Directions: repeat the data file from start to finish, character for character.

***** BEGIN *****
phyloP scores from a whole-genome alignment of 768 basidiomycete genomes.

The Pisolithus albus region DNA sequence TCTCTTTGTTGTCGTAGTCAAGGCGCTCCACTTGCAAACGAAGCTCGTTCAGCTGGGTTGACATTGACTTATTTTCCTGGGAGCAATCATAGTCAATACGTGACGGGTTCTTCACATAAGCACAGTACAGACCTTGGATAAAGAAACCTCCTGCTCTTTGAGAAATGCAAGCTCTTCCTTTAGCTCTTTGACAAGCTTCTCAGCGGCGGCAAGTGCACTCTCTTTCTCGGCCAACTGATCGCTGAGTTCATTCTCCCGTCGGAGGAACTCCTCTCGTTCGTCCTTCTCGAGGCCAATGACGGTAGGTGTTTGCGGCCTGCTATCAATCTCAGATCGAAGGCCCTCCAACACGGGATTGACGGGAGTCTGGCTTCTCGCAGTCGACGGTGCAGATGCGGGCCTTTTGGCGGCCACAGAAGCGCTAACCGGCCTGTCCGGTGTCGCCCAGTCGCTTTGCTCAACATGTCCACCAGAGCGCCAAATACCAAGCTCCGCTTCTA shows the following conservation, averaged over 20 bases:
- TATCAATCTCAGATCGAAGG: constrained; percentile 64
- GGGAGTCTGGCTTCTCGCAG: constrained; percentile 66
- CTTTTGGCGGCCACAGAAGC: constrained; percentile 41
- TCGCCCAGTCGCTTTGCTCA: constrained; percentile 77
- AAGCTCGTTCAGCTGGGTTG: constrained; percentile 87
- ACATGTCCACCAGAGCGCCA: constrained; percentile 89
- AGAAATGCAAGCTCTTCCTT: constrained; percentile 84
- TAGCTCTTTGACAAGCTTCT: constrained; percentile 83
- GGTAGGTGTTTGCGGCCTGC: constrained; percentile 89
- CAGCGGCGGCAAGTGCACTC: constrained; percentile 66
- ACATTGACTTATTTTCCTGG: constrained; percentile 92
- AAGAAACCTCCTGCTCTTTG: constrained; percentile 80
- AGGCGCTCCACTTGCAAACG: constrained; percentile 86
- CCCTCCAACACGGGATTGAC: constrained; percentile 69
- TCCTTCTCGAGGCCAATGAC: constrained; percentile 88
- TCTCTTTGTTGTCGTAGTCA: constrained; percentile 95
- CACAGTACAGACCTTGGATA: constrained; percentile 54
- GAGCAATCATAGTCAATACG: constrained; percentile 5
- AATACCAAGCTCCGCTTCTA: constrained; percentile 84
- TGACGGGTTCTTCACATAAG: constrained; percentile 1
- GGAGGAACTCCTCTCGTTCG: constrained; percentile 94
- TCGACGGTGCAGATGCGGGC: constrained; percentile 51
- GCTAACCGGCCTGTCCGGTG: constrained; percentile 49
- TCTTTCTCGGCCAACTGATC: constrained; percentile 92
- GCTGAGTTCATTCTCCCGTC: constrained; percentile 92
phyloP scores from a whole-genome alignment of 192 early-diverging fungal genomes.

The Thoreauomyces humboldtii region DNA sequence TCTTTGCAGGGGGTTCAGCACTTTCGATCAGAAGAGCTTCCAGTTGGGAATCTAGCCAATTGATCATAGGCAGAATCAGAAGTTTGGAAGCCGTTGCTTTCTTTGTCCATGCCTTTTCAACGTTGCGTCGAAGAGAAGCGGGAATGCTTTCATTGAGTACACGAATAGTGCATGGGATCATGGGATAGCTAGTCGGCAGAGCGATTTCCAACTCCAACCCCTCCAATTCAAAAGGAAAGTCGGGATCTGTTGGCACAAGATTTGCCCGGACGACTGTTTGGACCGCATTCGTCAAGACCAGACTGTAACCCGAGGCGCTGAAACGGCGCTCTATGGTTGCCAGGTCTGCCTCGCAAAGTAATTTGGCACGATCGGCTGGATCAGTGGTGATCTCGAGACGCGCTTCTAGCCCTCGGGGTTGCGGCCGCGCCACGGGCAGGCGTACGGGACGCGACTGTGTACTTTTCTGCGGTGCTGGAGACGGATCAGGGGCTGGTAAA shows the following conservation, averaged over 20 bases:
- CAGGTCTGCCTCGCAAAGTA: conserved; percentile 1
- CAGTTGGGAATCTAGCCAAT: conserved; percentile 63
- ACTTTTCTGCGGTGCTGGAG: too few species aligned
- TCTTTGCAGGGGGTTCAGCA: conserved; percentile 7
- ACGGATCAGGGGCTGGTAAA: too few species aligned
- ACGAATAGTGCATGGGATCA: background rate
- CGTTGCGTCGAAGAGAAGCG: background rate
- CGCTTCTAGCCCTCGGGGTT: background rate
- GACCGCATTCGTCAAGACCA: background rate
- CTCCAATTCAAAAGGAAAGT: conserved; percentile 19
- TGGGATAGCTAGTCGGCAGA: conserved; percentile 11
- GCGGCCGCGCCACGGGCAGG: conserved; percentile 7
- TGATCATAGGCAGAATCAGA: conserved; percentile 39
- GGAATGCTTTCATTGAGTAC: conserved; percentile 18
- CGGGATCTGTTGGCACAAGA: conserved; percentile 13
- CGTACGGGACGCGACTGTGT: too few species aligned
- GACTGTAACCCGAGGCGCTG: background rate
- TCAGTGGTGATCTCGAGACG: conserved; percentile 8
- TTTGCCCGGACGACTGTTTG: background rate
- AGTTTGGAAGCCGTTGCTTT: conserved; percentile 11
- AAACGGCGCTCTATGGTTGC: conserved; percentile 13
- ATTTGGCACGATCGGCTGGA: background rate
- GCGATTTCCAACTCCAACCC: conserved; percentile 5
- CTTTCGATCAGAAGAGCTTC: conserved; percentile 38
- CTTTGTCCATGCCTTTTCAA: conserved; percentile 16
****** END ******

phyloP scores from a whole-genome alignment of 768 basidiomycete genomes.

The Pisolithus albus region DNA sequence TCTCTTTGTTGTCGTAGTCAAGGCGCTCCACTTGCAAACGAAGCTCGTTCAGCTGGGTTGACATTGACTTATTTTCCTGGGAGCAATCATAGTCAATACGTGACGGGTTCTTCACATAAGCACAGTACAGACCTTGGATAAAGAAACCTCCTGCTCTTTGAGAAATGCAAGCTCTTCCTTTAGCTCTTTGACAAGCTTCTCAGCGGCGGCAAGTGCACTCTCTTTCTCGGCCAACTGATCGCTGAGTTCATTCTCCCGTCGGAGGAACTCCTCTCGTTCGTCCTTCTCGAGGCCAATGACGGTAGGTGTTTGCGGCCTGCTATCAATCTCAGATCGAAGGCCCTCCAACACGGGATTGACGGGAGTCTGGCTTCTCGCAGTCGACGGTGCAGATGCGGGCCTTTTGGCGGCCACAGAAGCGCTAACCGGCCTGTCCGGTGTCGCCCAGTCGCTTTGCTCAACATGTCCACCAGAGCGCCAAATACCAAGCTCCGCTTCTA shows the following conservation, averaged over 20 bases:
- TATCAATCTCAGATCGAAGG: constrained; percentile 64
- GGGAGTCTGGCTTCTCGCAG: constrained; percentile 66
- CTTTTGGCGGCCACAGAAGC: constrained; percentile 41
- TCGCCCAGTCGCTTTGCTCA: constrained; percentile 77
- AAGCTCGTTCAGCTGGGTTG: constrained; percentile 87
- ACATGTCCACCAGAGCGCCA: constrained; percentile 89
- AGAAATGCAAGCTCTTCCTT: constrained; percentile 84
- TAGCTCTTTGACAAGCTTCT: constrained; percentile 83
- GGTAGGTGTTTGCGGCCTGC: constrained; percentile 89
- CAGCGGCGGCAAGTGCACTC: constrained; percentile 66
- ACATTGACTTATTTTCCTGG: constrained; percentile 92
- AAGAAACCTCCTGCTCTTTG: constrained; percentile 80
- AGGCGCTCCACTTGCAAACG: constrained; percentile 86
- CCCTCCAACACGGGATTGAC: constrained; percentile 69
- TCCTTCTCGAGGCCAATGAC: constrained; percentile 88
- TCTCTTTGTTGTCGTAGTCA: constrained; percentile 95
- CACAGTACAGACCTTGGATA: constrained; percentile 54
- GAGCAATCATAGTCAATACG: constrained; percentile 5
- AATACCAAGCTCCGCTTCTA: constrained; percentile 84
- TGACGGGTTCTTCACATAAG: constrained; percentile 1
- GGAGGAACTCCTCTCGTTCG: constrained; percentile 94
- TCGACGGTGCAGATGCGGGC: constrained; percentile 51
- GCTAACCGGCCTGTCCGGTG: constrained; percentile 49
- TCTTTCTCGGCCAACTGATC: constrained; percentile 92
- GCTGAGTTCATTCTCCCGTC: constrained; percentile 92
phyloP scores from a whole-genome alignment of 192 early-diverging fungal genomes.

The Thoreauomyces humboldtii region DNA sequence TCTTTGCAGGGGGTTCAGCACTTTCGATCAGAAGAGCTTCCAGTTGGGAATCTAGCCAATTGATCATAGGCAGAATCAGAAGTTTGGAAGCCGTTGCTTTCTTTGTCCATGCCTTTTCAACGTTGCGTCGAAGAGAAGCGGGAATGCTTTCATTGAGTACACGAATAGTGCATGGGATCATGGGATAGCTAGTCGGCAGAGCGATTTCCAACTCCAACCCCTCCAATTCAAAAGGAAAGTCGGGATCTGTTGGCACAAGATTTGCCCGGACGACTGTTTGGACCGCATTCGTCAAGACCAGACTGTAACCCGAGGCGCTGAAACGGCGCTCTATGGTTGCCAGGTCTGCCTCGCAAAGTAATTTGGCACGATCGGCTGGATCAGTGGTGATCTCGAGACGCGCTTCTAGCCCTCGGGGTTGCGGCCGCGCCACGGGCAGGCGTACGGGACGCGACTGTGTACTTTTCTGCGGTGCTGGAGACGGATCAGGGGCTGGTAAA shows the following conservation, averaged over 20 bases:
- CAGGTCTGCCTCGCAAAGTA: conserved; percentile 1
- CAGTTGGGAATCTAGCCAAT: conserved; percentile 63
- ACTTTTCTGCGGTGCTGGAG: too few species aligned
- TCTTTGCAGGGGGTTCAGCA: conserved; percentile 7
- ACGGATCAGGGGCTGGTAAA: too few species aligned
- ACGAATAGTGCATGGGATCA: background rate
- CGTTGCGTCGAAGAGAAGCG: background rate
- CGCTTCTAGCCCTCGGGGTT: background rate
- GACCGCATTCGTCAAGACCA: background rate
- CTCCAATTCAAAAGGAAAGT: conserved; percentile 19
- TGGGATAGCTAGTCGGCAGA: conserved; percentile 11
- GCGGCCGCGCCACGGGCAGG: conserved; percentile 7
- TGATCATAGGCAGAATCAGA: conserved; percentile 39
- GGAATGCTTTCATTGAGTAC: conserved; percentile 18
- CGGGATCTGTTGGCACAAGA: conserved; percentile 13
- CGTACGGGACGCGACTGTGT: too few species aligned
- GACTGTAACCCGAGGCGCTG: background rate
- TCAGTGGTGATCTCGAGACG: conserved; percentile 8
- TTTGCCCGGACGACTGTTTG: background rate
- AGTTTGGAAGCCGTTGCTTT: conserved; percentile 11
- AAACGGCGCTCTATGGTTGC: conserved; percentile 13
- ATTTGGCACGATCGGCTGGA: background rate
- GCGATTTCCAACTCCAACCC: conserved; percentile 5
- CTTTCGATCAGAAGAGCTTC: conserved; percentile 38
- CTTTGTCCATGCCTTTTCAA: conserved; percentile 16